Why it can pay to buy an existing business
If you’re looking impartially and unemotionally at the options ahead when starting your own business, you have to admit simply buying one already in operation is incredibly appealing. Not only do you get experienced staff and an existing customer base, you also get established premises, a well-known brand and a network of suppliers thrown into the mix too.
Skipping the start-up stage
Within a few years of starting up, the majority of small businesses have closed for one reason or another, which means buying a well-established existing business should give the buyer some assurance they’re buying an already tried and tested business model that works.
Plus, when you buy a business as a going concern you don’t have to deal with start-up paper work, such as registering for a business number (BN) and/or open a Payroll Deductions Account with the Canadian Revenue Agency and meeting any state-level requirements for new businesses.
Existing businesses that survive and prosper typically perfect their operations over time, meaning you should be able to inherit a well-oiled machine with all its processes streamlined and backed up with documentation so you can hit the ground running in a fairly short period of time.
Existing staff can provide you with insight into how the business operates and how it could be improved. In addition to providing you with coalface insight into how the business operates, they’ll probably be more than happy to tell you about areas which could be improved. Staff normally find it easier to speak up with a new boss and they may jump at the opportunity to start afresh with an owner who has every reason to listen.
Another bonus of inheriting staff is you don’t need to recruit and train staff. You’ll save time, money and energy you can focus elsewhere in the business. It’s important to identify early on if there are any staff morale issues that need addressing, or if staff are resistant to new ownership and the changes this might bring. Talk to the staff and find out if they are happy in their roles, if there is anything that would help them do their jobs better, and what concerns they might have about a new owner coming in.
Showing staff you’re interested in them and open to discussion should help to ease any worries they may have, particularly if they have strong loyalty to the previous owner.
Inheriting systems, customers and image
A good business should come with tried and tested processes and systems that allow daily, weekly, monthly, and annual tasks to be carried out as efficiently as possible. For example, a tourism business should have a simple booking system that includes all the product options. For accommodation businesses, there should be a housekeeping system that has the premises fresh and sparkling in time for new arrivals and allows necessary repairs or maintenance to be recorded and carried out as soon as possible.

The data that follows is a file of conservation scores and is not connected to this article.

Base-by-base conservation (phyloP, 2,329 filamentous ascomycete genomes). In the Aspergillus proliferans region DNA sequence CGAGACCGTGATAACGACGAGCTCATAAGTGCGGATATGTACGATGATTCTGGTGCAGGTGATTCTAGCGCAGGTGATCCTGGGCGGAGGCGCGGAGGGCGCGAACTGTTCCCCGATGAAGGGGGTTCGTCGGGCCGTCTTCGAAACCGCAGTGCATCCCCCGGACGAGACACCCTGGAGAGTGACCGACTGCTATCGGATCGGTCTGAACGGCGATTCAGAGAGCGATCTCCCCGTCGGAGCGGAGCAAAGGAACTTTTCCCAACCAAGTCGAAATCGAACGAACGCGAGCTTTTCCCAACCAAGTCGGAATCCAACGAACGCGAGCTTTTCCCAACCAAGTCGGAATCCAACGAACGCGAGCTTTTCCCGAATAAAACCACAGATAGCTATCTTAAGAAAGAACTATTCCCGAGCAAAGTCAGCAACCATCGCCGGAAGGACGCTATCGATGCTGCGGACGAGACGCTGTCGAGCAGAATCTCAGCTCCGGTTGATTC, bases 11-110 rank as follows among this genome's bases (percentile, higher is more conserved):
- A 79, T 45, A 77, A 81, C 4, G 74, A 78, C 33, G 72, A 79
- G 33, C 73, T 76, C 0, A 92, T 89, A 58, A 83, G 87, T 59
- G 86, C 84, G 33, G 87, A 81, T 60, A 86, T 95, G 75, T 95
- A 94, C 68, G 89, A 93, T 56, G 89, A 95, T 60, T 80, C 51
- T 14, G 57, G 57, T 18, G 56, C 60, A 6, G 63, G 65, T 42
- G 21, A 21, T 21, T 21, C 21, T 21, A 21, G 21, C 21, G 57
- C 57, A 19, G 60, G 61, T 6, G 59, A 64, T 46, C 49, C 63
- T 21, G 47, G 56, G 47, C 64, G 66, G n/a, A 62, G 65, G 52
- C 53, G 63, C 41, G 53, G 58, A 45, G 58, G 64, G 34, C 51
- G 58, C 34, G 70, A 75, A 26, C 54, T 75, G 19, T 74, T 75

Again, you’ll save time, money and energy by not having to develop these systems yourself, and you’ll be able to improve the systems if needed, with the ground work having already been done for you.
A major advantage of buying an existing business is that you inherit its market, or customer base – particularly if you buy a franchise or well-known company. This means you don’t need to pour as many hours and dollars into marketing and advertising as you would with a new business.
You can use the business’s existing brand recognition and image to reassure faithful customers what they like about the business won’t change. For example, if you bought a popular inner-city cafe that catered to office and construction workers putting in long hours, during your first few weeks at the helm you might use a street-front blackboard to declare: “Under new management, still open from 7am, still staffed by award-winning baristas serving organic coffee”.
Along with a recognized brand and business image, you’ll also inherit a good reputation. This is a key point to be aware of when considering buying an existing business. If a business has a history of poor service or selling second-rate products, it might be difficult to convince customers that things will change under your ownership.
While buying an existing business usually involves a greater initial financial outlay than starting a small business and growing it gradually, there are some peace-of-mind advantages that come with the expense.
An existing business will likely have long-term contracts with both suppliers and customers locked in. Knowing you are gaining established relationships, purchasing proven products, and will have regular business coming in each month gives you peace of mind. This also frees you up to focus on growing the business.
By inheriting the previous owner’s business plan, you’ll have a clear goal and path mapped out, giving a sense of direction and organization. Of course, this doesn’t mean the business plan is set in stone, but it gives you a foundation to build on.
Finally, a good financial record is almost as important as good sales. Your business circumstances might change, requiring you to apply for finance or credit from new suppliers. If you have a strong financial track record, these will be granted without hassle. Without the backing of good results and records, you'll need to find other ways to prove your creditworthiness, and might not get the credit you need.
All up, there are many advantages to buying an existing business if you can find a well-priced business that interests you. It’s always important to be sure the business you are considering is right for you, and crucial that you learn as much as possible about its financial status, history, value, and strengths and weaknesses before you commit to the purchase.